Congratulations, you’ve coded!
Now, the usual goal behind coding is to automate tasks that we humans are too lazy to accomplish ourselves – and we’re clearly losing out to our PC here!
Writing a command or two inside of a terminal is all well and good, but ultimately, we want to have a file that we can run.
First, we’ll want a text editor. Here are a couple of personal recommendations if you don’t have one of choice yourself.
Visual Studio Code: A free multiplatform editor by Microsoft. There are a ton of extensions out there with added support for different coding languages. (I will use this editor for Python examples)
Notepad++: An open-source editor for Windows. Like notepad but with extra steps. Basic, sturdy, does the job really well.
PyCharm Community Edition: The free version of a multiplatform editor by JetBrains. Specialized for Python and has tons and tons of tailored features, but it is a bit harsher on the hardware.
Now that this is done, let’s create a new python program! Let’s start by simply creating a file that contains our hello-world message. Python files have a ‘.py’ extension. Create a file named ‘myfirstprogram.py’, then simply paste the python command we talked about earlier. As long as you're in the correct folder, you can now run your file directly from a terminal with “python myfirstprogram.py”.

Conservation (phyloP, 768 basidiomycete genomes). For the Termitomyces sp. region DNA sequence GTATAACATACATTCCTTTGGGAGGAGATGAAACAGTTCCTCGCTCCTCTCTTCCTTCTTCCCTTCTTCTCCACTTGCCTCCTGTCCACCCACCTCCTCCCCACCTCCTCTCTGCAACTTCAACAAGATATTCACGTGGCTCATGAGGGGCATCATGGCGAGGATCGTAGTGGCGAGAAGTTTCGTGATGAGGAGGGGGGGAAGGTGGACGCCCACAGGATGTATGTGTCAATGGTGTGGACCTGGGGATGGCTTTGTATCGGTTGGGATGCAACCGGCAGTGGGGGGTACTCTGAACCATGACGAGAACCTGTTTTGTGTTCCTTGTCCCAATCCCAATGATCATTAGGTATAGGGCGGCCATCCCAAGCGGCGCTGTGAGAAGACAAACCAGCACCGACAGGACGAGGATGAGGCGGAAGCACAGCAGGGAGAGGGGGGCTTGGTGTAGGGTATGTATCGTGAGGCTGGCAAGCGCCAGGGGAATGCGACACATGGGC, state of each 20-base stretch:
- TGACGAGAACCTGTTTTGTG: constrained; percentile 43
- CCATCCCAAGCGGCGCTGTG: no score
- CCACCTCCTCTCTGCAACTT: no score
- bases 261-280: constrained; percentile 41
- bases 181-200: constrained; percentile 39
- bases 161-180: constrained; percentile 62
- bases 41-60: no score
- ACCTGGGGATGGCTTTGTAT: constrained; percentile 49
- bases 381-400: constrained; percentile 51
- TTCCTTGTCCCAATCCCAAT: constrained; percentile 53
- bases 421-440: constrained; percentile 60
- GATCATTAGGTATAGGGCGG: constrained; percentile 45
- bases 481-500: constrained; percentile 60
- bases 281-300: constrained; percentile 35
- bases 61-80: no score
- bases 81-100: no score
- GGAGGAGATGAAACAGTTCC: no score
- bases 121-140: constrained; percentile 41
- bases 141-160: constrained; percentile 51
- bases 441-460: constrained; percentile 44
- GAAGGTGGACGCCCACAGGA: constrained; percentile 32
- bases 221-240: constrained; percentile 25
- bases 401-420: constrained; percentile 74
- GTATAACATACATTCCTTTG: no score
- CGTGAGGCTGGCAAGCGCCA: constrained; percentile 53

Some characters have special meanings that are unlocked with the power of a backslash. The letter n, for example, becomes the all-powerful new-line (\n)! Try it out in the middle of hello-world and you’ll see what that means.
If you wish to print a backslash, you need to escape the backslash by adding – another backslash! Try adding another print to the file that writes down two backslashes in a row. These things stack up quite quickly, don’t they?
Now that we know how to run code from a file, it’s time to make our computer do some actual work for us!
Download the files over on my GitHub page and check out mysecondprogram.py to learn about loops and conditions! Start by running the script, and then dive into it to see the nitty-gritty and get prepared for your homework. Feel free to make any of the modifications you want with the code (outside of utilities.py).
You’ll see there is an empty method at the end of the second program. Your goal is to add code in that method that does this for all numbers between 0 and a chosen number (between 2 and 100):
The result should look like:
And that’s it for our first lesson. Thanks so much for sticking with me until the end! When we next meet, we’ll talk about how computer babies are made.